More often than not, the first person a victim-survivor reaches out to tell about their experience is a friend or peer, so it can be important for you to know how to help a friend who has experienced sexual misconduct (including sexual assault), relationship violence, or stalking.

If a friend tells you about their experience, it's important to thank them for trusting you with this information and to let them know that you believe them and are there to support them. It's also important to remember that experiencing interpersonal violence means that they have experienced a loss of control, so you should always focus on supporting the individual in whatever choices they decide to make. Individuals can experience and react to trauma very differently, so it's important to be sensitive to whatever emotions they might be feeling. A victim-survivor might feel frightened, upset, or angry, or they might feel numb and experience a desire to return to normal as soon as possible.

General tips on how to help a friend who has experienced sexual assault, relationship violence, or stalking:

  • Make sure the person is aware of all their options and the resources available to them.
  • Offer to support or accompany the person in getting help or accessing resources — would it help them if you dialed the Advocates' number for them? Would they like you to walk with them to the CSDC?
  • Let them know that you are there to support them. Check in on them to see how they are doing, but be respectful if they don't want to talk more about what has happened.
  • Respect the person's privacy — don't tell other people what they have shared with you unless you've received their permission or you suspect they may be in danger.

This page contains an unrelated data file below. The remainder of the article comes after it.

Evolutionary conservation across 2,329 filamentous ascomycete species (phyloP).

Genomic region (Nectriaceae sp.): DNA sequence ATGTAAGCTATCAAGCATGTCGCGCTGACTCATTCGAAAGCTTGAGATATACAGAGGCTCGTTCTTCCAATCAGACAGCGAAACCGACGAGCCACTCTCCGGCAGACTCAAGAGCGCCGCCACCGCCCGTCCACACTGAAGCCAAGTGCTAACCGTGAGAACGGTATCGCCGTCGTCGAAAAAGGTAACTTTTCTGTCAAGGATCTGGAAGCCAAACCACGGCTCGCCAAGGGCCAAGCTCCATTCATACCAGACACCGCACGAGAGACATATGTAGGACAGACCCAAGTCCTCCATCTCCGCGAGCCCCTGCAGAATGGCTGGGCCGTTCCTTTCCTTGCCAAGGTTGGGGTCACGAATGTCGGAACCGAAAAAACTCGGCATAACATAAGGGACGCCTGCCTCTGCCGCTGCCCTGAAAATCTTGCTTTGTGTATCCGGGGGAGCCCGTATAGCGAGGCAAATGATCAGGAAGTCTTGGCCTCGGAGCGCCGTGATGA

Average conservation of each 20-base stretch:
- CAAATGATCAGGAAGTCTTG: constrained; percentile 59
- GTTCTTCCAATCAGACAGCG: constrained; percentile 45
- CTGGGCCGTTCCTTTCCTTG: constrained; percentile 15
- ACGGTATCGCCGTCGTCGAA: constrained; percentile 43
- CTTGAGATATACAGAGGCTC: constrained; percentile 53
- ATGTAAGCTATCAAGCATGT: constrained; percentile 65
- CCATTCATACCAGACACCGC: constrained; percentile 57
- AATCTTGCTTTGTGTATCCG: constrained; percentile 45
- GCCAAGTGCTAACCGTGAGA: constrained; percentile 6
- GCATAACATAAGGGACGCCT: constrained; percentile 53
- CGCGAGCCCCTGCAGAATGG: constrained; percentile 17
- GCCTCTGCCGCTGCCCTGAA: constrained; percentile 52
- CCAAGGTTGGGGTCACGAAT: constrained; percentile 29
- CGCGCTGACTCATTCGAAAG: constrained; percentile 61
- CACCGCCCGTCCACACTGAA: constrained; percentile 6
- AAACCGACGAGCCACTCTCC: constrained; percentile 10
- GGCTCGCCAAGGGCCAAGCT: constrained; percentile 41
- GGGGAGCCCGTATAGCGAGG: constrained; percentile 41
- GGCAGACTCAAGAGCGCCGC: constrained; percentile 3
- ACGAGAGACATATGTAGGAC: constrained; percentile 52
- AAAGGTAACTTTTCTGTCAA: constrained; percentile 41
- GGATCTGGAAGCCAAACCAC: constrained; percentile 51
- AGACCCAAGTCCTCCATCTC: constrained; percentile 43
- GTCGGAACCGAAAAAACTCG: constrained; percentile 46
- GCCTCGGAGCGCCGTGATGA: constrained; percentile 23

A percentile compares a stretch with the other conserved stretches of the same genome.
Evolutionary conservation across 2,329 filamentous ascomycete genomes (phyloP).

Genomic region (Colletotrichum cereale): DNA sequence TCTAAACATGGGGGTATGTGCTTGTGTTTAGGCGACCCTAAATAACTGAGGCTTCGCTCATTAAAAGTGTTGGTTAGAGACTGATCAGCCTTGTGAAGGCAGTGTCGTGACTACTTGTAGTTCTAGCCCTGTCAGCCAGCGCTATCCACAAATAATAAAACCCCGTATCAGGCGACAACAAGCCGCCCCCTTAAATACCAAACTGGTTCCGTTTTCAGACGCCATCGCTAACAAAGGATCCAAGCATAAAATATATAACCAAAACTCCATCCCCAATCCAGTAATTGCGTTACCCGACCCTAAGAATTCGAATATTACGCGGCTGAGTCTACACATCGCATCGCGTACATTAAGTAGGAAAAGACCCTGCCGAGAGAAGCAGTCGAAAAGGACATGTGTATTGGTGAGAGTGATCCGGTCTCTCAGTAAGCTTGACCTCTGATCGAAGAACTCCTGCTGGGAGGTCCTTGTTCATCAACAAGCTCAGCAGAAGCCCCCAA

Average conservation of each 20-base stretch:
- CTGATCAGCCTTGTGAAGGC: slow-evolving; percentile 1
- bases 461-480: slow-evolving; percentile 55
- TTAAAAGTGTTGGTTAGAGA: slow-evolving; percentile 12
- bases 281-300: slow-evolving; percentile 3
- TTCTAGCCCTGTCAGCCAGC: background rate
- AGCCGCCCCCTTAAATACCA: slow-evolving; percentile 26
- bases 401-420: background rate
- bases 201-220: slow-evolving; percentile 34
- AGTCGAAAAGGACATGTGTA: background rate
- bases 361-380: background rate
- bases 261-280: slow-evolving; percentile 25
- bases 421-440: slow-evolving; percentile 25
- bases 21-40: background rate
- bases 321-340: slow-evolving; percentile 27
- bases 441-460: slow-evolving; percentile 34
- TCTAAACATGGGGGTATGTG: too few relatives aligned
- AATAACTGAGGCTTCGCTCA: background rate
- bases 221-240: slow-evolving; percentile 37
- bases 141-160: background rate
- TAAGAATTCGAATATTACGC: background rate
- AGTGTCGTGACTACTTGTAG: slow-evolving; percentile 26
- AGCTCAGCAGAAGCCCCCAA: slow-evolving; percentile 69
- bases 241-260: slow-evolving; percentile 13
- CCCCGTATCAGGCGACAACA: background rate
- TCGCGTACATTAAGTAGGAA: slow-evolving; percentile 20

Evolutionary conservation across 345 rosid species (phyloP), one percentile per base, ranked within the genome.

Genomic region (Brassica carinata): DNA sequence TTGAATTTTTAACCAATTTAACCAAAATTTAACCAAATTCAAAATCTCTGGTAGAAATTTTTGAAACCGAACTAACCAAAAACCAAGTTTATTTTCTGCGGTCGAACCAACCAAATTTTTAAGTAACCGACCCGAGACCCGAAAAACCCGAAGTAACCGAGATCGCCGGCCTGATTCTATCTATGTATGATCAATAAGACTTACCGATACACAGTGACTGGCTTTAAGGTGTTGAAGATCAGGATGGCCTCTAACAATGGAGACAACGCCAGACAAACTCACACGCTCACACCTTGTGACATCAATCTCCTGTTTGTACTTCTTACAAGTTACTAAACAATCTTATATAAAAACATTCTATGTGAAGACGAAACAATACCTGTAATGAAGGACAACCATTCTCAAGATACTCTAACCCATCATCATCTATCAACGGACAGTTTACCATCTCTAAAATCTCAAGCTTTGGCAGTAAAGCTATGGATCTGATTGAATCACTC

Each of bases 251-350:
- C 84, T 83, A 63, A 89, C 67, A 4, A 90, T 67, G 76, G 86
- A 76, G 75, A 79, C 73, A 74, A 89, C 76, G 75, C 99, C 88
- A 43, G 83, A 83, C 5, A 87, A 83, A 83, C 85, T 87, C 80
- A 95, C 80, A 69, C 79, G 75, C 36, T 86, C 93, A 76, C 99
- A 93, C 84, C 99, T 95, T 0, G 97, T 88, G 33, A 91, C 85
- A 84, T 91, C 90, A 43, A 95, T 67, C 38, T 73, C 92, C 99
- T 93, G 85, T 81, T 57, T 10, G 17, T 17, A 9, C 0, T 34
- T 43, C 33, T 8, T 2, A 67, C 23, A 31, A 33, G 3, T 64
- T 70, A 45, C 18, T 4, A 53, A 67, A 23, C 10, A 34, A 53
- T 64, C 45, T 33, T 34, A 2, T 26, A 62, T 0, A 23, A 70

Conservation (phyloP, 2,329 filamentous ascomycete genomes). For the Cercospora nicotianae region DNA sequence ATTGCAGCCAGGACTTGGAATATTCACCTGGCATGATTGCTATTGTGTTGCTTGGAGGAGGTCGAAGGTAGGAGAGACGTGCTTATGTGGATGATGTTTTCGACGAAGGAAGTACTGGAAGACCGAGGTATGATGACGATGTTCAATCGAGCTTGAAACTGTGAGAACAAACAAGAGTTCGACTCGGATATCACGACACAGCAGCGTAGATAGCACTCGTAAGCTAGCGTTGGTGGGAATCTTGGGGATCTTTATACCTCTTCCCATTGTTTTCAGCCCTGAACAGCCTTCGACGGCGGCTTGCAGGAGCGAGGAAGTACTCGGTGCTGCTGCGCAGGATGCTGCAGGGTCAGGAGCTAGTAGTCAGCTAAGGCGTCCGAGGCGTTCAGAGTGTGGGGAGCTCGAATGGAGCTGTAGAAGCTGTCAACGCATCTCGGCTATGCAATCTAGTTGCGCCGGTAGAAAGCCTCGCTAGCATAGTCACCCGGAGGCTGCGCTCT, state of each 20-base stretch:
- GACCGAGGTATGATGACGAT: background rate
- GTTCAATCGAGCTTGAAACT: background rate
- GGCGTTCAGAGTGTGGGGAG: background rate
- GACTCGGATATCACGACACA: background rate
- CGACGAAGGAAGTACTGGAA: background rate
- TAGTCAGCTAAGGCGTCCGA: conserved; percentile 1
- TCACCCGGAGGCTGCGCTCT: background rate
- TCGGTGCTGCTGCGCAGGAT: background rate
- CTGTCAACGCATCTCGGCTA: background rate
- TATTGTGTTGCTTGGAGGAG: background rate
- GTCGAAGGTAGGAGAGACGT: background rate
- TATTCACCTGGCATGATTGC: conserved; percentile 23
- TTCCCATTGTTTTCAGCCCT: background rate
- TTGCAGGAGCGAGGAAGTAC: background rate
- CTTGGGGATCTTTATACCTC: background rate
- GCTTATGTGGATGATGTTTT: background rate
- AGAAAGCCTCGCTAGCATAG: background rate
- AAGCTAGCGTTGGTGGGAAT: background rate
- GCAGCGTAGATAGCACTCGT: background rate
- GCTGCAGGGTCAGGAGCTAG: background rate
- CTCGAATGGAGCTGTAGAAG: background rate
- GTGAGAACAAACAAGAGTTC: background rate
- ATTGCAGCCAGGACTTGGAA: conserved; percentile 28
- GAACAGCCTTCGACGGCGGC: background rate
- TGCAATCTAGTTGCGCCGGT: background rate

• Take care of yourself — supporting someone who has experienced sexual violence can be a difficult and frightening task on its own. Friends and family of survivors may experience burnout or secondary trauma as a result of trying to help the victim-survivor.
  • It's important for you to know that you can also access any of the campus resources if you need support or advice. The Advocates can give you advice on how to help a friend, and other resources can also offer you support services as well.

Tips on how to help a friend who is experiencing an unhealthy or abusive relationship:

  • Never try to force the victim to leave if they are not ready.
  • Focus on offering them healthy friendship and support, and let them know you are here to help them whenever they need it.
  • Help them to make a safety plan of ways to keep themselves safe in the relationship if needed.

Tips on how to help a friend who is experiencing stalking:

  • Encourage them to document any interactions, messages, or communications from the individual, including taking screenshots if possible.
  • Help them brainstorm ways to keep themselves, their personal information, and their property safe.
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